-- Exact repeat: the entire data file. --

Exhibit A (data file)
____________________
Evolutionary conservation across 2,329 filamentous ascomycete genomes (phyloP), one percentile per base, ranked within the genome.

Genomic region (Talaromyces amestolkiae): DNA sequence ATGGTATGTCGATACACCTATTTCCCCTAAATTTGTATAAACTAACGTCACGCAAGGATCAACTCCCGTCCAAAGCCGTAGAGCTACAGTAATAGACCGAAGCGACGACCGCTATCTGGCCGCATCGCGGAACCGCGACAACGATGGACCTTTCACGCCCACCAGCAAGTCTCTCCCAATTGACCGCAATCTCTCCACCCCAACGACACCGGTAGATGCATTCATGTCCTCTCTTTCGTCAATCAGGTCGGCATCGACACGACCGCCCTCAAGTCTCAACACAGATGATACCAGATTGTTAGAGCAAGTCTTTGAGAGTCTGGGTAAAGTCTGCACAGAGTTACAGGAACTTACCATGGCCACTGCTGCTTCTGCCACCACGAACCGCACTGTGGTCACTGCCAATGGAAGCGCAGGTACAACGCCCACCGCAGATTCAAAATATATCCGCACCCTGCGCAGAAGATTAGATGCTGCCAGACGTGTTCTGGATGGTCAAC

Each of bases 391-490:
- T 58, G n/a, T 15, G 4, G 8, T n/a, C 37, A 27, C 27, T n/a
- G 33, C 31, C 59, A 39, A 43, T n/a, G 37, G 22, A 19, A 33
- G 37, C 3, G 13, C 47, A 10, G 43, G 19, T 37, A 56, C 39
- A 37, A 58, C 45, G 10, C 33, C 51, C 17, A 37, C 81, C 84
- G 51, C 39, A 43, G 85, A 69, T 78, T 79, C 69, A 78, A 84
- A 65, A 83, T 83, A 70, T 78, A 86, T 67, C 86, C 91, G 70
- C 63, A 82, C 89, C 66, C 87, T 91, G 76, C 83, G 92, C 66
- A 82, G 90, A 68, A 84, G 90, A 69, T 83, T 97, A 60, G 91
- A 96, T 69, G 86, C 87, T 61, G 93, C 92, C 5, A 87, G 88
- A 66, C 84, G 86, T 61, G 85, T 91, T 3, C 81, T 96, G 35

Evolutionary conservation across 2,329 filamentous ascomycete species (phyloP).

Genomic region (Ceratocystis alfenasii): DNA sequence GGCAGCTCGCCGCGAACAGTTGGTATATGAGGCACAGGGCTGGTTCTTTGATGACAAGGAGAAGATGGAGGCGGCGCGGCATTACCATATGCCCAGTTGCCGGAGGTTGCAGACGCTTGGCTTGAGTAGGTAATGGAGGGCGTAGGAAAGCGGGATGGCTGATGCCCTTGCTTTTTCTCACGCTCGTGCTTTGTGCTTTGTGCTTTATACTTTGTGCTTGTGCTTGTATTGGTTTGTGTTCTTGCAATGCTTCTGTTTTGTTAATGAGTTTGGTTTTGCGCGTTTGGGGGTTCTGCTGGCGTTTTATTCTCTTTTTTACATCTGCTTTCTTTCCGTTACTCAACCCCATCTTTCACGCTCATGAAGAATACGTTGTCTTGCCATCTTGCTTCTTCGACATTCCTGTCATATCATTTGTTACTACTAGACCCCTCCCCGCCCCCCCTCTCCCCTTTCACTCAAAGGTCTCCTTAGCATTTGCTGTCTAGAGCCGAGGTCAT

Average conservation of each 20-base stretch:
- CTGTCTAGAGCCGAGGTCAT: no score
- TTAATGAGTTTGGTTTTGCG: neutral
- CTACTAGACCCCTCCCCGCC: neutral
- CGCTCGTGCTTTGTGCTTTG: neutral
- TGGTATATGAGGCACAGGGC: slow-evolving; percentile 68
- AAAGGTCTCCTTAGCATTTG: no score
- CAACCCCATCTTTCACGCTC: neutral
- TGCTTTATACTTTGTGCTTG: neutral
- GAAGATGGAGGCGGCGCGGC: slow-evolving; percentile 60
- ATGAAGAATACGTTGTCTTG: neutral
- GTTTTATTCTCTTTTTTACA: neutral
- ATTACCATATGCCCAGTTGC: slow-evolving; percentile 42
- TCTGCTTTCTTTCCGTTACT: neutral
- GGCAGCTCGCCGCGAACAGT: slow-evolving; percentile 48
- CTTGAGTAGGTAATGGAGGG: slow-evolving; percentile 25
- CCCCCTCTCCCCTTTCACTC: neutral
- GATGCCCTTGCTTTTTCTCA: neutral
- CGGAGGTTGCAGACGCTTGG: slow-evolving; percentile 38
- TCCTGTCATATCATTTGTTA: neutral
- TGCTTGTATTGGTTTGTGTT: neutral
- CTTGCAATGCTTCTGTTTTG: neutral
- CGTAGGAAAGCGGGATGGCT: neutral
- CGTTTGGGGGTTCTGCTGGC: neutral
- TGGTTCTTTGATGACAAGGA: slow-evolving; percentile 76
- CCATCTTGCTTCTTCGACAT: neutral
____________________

Evolutionary conservation across 2,329 filamentous ascomycete genomes (phyloP), one percentile per base, ranked within the genome.

Genomic region (Talaromyces amestolkiae): DNA sequence ATGGTATGTCGATACACCTATTTCCCCTAAATTTGTATAAACTAACGTCACGCAAGGATCAACTCCCGTCCAAAGCCGTAGAGCTACAGTAATAGACCGAAGCGACGACCGCTATCTGGCCGCATCGCGGAACCGCGACAACGATGGACCTTTCACGCCCACCAGCAAGTCTCTCCCAATTGACCGCAATCTCTCCACCCCAACGACACCGGTAGATGCATTCATGTCCTCTCTTTCGTCAATCAGGTCGGCATCGACACGACCGCCCTCAAGTCTCAACACAGATGATACCAGATTGTTAGAGCAAGTCTTTGAGAGTCTGGGTAAAGTCTGCACAGAGTTACAGGAACTTACCATGGCCACTGCTGCTTCTGCCACCACGAACCGCACTGTGGTCACTGCCAATGGAAGCGCAGGTACAACGCCCACCGCAGATTCAAAATATATCCGCACCCTGCGCAGAAGATTAGATGCTGCCAGACGTGTTCTGGATGGTCAAC

Each of bases 391-490:
- T 58, G n/a, T 15, G 4, G 8, T n/a, C 37, A 27, C 27, T n/a
- G 33, C 31, C 59, A 39, A 43, T n/a, G 37, G 22, A 19, A 33
- G 37, C 3, G 13, C 47, A 10, G 43, G 19, T 37, A 56, C 39
- A 37, A 58, C 45, G 10, C 33, C 51, C 17, A 37, C 81, C 84
- G 51, C 39, A 43, G 85, A 69, T 78, T 79, C 69, A 78, A 84
- A 65, A 83, T 83, A 70, T 78, A 86, T 67, C 86, C 91, G 70
- C 63, A 82, C 89, C 66, C 87, T 91, G 76, C 83, G 92, C 66
- A 82, G 90, A 68, A 84, G 90, A 69, T 83, T 97, A 60, G 91
- A 96, T 69, G 86, C 87, T 61, G 93, C 92, C 5, A 87, G 88
- A 66, C 84, G 86, T 61, G 85, T 91, T 3, C 81, T 96, G 35

Evolutionary conservation across 2,329 filamentous ascomycete species (phyloP).

Genomic region (Ceratocystis alfenasii): DNA sequence GGCAGCTCGCCGCGAACAGTTGGTATATGAGGCACAGGGCTGGTTCTTTGATGACAAGGAGAAGATGGAGGCGGCGCGGCATTACCATATGCCCAGTTGCCGGAGGTTGCAGACGCTTGGCTTGAGTAGGTAATGGAGGGCGTAGGAAAGCGGGATGGCTGATGCCCTTGCTTTTTCTCACGCTCGTGCTTTGTGCTTTGTGCTTTATACTTTGTGCTTGTGCTTGTATTGGTTTGTGTTCTTGCAATGCTTCTGTTTTGTTAATGAGTTTGGTTTTGCGCGTTTGGGGGTTCTGCTGGCGTTTTATTCTCTTTTTTACATCTGCTTTCTTTCCGTTACTCAACCCCATCTTTCACGCTCATGAAGAATACGTTGTCTTGCCATCTTGCTTCTTCGACATTCCTGTCATATCATTTGTTACTACTAGACCCCTCCCCGCCCCCCCTCTCCCCTTTCACTCAAAGGTCTCCTTAGCATTTGCTGTCTAGAGCCGAGGTCAT

Average conservation of each 20-base stretch:
- CTGTCTAGAGCCGAGGTCAT: no score
- TTAATGAGTTTGGTTTTGCG: neutral
- CTACTAGACCCCTCCCCGCC: neutral
- CGCTCGTGCTTTGTGCTTTG: neutral
- TGGTATATGAGGCACAGGGC: slow-evolving; percentile 68
- AAAGGTCTCCTTAGCATTTG: no score
- CAACCCCATCTTTCACGCTC: neutral
- TGCTTTATACTTTGTGCTTG: neutral
- GAAGATGGAGGCGGCGCGGC: slow-evolving; percentile 60
- ATGAAGAATACGTTGTCTTG: neutral
- GTTTTATTCTCTTTTTTACA: neutral
- ATTACCATATGCCCAGTTGC: slow-evolving; percentile 42
- TCTGCTTTCTTTCCGTTACT: neutral
- GGCAGCTCGCCGCGAACAGT: slow-evolving; percentile 48
- CTTGAGTAGGTAATGGAGGG: slow-evolving; percentile 25
- CCCCCTCTCCCCTTTCACTC: neutral
- GATGCCCTTGCTTTTTCTCA: neutral
- CGGAGGTTGCAGACGCTTGG: slow-evolving; percentile 38
- TCCTGTCATATCATTTGTTA: neutral
- TGCTTGTATTGGTTTGTGTT: neutral
- CTTGCAATGCTTCTGTTTTG: neutral
- CGTAGGAAAGCGGGATGGCT: neutral
- CGTTTGGGGGTTCTGCTGGC: neutral
- TGGTTCTTTGATGACAAGGA: slow-evolving; percentile 76
- CCATCTTGCTTCTTCGACAT: neutral